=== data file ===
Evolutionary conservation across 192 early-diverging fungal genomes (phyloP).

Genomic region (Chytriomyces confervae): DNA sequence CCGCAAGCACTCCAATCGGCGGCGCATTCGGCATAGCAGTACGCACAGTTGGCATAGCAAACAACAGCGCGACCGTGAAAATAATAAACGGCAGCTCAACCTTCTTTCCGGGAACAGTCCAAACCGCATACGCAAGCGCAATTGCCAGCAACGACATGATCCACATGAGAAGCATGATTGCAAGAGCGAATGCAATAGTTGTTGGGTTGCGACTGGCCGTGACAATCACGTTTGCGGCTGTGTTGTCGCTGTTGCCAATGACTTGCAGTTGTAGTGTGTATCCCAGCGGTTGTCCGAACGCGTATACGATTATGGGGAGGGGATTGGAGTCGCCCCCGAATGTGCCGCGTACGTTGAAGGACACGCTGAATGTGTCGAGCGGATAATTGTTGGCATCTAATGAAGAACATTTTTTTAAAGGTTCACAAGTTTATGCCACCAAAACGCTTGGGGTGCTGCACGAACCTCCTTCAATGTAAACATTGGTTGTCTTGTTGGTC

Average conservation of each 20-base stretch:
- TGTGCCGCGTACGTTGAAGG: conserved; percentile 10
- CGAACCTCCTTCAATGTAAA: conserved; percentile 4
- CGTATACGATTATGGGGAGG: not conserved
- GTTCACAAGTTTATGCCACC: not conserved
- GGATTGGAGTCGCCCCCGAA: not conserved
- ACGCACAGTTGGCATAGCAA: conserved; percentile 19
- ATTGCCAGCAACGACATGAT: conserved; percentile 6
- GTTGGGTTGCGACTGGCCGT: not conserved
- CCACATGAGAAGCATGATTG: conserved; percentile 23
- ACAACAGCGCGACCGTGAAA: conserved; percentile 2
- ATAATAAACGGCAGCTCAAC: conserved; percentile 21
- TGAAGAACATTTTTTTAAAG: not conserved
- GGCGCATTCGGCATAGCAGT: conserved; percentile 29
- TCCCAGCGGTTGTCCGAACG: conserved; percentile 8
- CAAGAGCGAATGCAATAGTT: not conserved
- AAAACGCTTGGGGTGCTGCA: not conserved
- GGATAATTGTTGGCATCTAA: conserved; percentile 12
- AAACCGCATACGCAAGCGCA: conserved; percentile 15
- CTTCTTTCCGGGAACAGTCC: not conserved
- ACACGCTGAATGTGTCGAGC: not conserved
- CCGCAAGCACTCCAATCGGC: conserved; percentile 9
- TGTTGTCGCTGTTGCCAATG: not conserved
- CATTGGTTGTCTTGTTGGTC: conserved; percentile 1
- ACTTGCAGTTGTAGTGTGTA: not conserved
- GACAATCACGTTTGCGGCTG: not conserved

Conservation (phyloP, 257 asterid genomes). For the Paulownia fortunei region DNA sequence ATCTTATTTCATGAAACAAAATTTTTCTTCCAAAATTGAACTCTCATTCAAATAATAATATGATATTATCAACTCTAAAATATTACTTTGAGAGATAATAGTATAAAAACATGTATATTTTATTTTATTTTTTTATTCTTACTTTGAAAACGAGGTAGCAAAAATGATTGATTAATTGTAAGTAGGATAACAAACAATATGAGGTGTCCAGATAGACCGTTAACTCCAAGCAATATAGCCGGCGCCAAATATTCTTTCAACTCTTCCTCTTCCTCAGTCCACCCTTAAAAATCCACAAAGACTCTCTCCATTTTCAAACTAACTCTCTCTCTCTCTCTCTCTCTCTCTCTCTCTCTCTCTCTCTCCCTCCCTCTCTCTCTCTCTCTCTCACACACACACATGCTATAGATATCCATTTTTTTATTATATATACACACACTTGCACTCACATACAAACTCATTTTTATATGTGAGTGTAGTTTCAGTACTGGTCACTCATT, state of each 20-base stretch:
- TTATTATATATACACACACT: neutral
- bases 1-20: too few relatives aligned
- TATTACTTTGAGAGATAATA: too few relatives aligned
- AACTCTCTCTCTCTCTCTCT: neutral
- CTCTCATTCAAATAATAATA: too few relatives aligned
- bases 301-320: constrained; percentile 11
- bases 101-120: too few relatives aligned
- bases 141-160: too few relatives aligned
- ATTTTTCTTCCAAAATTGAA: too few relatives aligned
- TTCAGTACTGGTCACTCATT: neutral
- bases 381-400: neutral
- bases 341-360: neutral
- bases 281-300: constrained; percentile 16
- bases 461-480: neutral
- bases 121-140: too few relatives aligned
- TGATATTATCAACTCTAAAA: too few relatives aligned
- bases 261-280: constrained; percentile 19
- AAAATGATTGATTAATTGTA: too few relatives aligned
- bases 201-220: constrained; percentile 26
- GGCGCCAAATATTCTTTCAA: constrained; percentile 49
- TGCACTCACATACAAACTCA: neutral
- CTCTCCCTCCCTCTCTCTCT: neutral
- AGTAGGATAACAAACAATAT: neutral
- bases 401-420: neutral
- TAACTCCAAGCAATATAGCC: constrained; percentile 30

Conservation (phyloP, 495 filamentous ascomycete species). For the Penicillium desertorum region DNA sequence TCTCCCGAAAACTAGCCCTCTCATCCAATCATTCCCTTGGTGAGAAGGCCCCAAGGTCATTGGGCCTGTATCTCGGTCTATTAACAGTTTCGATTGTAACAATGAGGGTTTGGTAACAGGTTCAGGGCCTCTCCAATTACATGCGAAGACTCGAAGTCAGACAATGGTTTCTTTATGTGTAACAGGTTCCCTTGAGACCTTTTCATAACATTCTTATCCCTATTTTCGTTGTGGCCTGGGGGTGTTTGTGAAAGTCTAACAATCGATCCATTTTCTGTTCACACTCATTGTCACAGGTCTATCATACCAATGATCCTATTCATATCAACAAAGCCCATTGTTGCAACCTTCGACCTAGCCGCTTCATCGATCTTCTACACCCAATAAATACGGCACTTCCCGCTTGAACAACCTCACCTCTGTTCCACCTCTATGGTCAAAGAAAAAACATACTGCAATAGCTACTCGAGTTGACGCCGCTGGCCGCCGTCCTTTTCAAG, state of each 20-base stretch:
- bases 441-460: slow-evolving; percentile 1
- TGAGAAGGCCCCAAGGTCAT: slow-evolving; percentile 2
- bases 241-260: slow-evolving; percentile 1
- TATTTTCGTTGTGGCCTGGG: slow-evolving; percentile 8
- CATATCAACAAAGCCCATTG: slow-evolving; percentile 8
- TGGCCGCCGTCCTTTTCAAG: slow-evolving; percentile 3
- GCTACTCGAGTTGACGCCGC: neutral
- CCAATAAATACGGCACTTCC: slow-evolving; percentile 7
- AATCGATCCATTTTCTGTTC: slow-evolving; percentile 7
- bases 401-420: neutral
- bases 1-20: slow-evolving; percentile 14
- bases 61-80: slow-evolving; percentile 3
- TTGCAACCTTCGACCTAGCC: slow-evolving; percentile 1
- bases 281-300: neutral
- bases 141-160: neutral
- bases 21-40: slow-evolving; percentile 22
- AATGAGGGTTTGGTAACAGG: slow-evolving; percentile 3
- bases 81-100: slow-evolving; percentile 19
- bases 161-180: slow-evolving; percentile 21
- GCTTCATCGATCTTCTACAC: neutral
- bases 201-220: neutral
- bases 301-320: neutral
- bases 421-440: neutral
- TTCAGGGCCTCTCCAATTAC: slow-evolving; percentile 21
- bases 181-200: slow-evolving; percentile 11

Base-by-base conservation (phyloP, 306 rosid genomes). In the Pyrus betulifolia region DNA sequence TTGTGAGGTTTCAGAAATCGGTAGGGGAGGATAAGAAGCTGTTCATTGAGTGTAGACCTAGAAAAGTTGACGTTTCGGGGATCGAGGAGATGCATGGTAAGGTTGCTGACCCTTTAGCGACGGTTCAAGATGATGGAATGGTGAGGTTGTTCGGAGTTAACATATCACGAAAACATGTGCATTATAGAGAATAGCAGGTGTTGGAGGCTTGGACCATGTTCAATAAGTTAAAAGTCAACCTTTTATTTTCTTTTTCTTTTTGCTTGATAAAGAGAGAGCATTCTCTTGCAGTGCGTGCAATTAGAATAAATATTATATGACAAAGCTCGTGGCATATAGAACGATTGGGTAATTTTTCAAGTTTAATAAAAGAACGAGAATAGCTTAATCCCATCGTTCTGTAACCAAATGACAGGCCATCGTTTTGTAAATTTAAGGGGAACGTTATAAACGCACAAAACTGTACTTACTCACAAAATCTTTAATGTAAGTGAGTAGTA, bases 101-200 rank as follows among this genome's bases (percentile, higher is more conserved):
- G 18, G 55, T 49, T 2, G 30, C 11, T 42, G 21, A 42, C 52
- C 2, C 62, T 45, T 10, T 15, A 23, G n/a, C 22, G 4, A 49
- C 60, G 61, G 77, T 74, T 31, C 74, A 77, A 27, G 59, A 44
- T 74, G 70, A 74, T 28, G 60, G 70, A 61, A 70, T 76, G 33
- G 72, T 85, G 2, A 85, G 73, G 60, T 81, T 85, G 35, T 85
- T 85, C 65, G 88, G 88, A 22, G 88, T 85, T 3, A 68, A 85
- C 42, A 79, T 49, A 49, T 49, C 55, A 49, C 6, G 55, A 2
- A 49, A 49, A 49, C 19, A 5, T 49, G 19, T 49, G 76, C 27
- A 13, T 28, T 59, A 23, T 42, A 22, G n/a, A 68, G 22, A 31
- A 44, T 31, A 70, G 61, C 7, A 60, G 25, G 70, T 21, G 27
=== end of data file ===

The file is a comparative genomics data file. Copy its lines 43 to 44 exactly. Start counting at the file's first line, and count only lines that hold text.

- bases 461-480: neutral
- bases 121-140: too few relatives aligned